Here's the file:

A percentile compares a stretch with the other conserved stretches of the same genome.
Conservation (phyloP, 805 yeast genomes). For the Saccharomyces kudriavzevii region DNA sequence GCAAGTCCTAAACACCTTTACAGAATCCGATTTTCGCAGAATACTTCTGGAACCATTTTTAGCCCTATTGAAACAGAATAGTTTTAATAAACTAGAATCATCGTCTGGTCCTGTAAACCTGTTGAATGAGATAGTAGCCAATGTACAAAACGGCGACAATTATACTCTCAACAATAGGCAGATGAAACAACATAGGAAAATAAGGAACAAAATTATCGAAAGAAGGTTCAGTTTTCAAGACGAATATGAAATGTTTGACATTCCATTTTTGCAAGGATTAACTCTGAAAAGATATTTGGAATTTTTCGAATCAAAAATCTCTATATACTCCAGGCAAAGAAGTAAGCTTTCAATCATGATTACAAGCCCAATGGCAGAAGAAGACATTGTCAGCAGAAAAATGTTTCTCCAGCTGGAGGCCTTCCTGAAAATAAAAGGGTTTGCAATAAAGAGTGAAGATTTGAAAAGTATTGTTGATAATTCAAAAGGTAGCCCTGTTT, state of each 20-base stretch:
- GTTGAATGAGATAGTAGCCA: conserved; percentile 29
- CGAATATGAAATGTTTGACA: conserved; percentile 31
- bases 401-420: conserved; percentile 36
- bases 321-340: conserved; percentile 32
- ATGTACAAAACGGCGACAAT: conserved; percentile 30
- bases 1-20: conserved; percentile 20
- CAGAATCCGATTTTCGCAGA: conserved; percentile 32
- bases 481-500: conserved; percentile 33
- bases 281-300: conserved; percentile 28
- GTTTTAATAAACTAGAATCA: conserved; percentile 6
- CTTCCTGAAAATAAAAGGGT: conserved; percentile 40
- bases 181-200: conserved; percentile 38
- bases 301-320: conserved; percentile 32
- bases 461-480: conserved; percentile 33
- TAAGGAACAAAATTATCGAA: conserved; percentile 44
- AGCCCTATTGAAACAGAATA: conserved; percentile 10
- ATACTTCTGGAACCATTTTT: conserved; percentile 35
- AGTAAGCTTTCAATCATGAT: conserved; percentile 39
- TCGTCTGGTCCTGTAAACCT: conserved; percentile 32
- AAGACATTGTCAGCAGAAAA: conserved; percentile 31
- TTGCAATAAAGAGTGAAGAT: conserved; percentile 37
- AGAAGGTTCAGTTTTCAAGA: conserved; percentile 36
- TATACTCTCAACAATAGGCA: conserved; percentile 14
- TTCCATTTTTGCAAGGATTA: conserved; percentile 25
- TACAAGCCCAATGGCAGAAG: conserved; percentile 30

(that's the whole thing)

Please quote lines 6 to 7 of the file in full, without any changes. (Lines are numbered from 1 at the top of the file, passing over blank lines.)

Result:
- bases 321-340: conserved; percentile 32
- ATGTACAAAACGGCGACAAT: conserved; percentile 30